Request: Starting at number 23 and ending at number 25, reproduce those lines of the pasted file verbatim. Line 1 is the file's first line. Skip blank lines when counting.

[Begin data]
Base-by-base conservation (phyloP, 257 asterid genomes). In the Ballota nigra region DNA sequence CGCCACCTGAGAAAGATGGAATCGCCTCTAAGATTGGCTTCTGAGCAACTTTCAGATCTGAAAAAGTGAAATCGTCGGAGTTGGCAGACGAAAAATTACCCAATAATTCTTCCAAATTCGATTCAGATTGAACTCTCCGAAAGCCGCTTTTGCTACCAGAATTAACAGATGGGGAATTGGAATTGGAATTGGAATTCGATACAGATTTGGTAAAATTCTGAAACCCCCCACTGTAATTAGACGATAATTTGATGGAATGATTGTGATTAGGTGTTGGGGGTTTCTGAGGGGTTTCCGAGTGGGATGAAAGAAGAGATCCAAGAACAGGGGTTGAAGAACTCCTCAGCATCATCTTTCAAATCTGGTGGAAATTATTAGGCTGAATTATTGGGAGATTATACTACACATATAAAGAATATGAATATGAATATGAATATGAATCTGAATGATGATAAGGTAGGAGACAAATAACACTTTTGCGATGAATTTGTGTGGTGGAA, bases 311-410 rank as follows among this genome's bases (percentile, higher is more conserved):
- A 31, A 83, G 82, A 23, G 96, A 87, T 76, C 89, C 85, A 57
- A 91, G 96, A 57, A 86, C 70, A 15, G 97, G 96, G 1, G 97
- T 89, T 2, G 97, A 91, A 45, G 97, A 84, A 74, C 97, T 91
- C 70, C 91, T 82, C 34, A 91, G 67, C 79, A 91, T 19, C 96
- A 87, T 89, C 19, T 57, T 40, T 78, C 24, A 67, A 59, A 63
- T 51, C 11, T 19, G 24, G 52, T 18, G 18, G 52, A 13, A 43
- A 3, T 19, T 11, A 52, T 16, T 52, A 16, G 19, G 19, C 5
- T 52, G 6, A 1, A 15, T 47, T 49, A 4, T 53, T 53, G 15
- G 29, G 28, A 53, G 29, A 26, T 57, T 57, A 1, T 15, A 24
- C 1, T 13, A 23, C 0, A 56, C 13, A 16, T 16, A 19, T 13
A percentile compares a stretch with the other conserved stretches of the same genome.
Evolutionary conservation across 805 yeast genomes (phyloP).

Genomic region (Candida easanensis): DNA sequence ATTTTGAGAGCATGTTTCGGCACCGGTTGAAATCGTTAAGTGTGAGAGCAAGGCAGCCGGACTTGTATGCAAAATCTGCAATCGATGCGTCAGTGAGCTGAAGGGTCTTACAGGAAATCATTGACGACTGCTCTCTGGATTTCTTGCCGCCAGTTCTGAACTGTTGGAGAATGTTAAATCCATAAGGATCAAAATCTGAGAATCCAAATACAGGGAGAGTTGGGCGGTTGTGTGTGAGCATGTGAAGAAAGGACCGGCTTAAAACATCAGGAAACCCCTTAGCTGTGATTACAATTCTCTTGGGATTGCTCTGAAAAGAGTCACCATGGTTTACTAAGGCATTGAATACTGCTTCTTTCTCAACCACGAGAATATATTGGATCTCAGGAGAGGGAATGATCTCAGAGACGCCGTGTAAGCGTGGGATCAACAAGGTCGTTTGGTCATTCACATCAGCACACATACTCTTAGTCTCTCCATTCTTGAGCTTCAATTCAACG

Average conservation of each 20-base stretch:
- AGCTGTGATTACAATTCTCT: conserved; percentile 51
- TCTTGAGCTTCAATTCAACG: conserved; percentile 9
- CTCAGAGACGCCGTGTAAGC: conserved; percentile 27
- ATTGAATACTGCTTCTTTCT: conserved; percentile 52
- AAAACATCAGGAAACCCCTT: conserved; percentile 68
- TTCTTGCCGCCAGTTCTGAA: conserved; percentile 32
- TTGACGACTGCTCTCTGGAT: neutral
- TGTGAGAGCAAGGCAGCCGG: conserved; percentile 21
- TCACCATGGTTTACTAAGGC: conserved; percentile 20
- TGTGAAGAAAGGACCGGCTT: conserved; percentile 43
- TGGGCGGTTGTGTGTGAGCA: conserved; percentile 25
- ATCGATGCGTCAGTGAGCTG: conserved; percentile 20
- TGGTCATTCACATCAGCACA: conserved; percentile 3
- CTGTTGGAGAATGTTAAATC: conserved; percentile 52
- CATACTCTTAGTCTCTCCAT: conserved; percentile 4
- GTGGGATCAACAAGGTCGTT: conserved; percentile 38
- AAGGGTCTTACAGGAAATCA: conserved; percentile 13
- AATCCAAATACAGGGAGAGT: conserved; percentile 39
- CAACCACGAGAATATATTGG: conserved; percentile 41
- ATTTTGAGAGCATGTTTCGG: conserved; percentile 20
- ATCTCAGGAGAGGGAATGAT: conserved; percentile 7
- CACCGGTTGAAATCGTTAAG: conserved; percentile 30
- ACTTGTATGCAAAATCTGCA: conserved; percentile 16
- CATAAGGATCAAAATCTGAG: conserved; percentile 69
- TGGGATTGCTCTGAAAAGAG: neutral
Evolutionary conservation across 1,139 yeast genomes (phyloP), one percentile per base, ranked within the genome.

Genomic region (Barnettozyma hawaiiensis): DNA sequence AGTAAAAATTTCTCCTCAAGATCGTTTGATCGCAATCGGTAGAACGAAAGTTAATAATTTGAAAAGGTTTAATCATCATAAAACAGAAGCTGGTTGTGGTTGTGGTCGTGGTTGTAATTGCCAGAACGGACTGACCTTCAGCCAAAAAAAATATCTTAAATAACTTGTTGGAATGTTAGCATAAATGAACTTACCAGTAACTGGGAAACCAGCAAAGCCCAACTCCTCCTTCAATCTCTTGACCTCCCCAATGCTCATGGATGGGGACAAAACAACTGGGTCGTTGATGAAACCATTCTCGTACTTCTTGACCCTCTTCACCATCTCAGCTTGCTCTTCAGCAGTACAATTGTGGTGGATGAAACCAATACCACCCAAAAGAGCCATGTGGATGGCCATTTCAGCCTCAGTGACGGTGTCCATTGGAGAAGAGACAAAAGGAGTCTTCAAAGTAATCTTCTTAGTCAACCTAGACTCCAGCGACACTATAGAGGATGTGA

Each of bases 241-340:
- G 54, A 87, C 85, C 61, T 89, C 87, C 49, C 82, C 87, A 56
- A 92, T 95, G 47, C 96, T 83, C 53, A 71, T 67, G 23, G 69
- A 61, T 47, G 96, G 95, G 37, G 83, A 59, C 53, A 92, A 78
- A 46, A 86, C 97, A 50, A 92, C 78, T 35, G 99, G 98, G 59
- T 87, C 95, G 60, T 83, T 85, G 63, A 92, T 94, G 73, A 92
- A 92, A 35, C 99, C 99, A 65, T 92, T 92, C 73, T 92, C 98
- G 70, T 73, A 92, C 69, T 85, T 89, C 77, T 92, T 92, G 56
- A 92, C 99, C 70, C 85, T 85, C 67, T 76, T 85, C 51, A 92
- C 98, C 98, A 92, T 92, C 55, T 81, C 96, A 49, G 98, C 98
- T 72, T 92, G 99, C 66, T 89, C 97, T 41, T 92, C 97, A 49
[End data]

- TGTGAGAGCAAGGCAGCCGG: conserved; percentile 21
- TCACCATGGTTTACTAAGGC: conserved; percentile 20
- TGTGAAGAAAGGACCGGCTT: conserved; percentile 43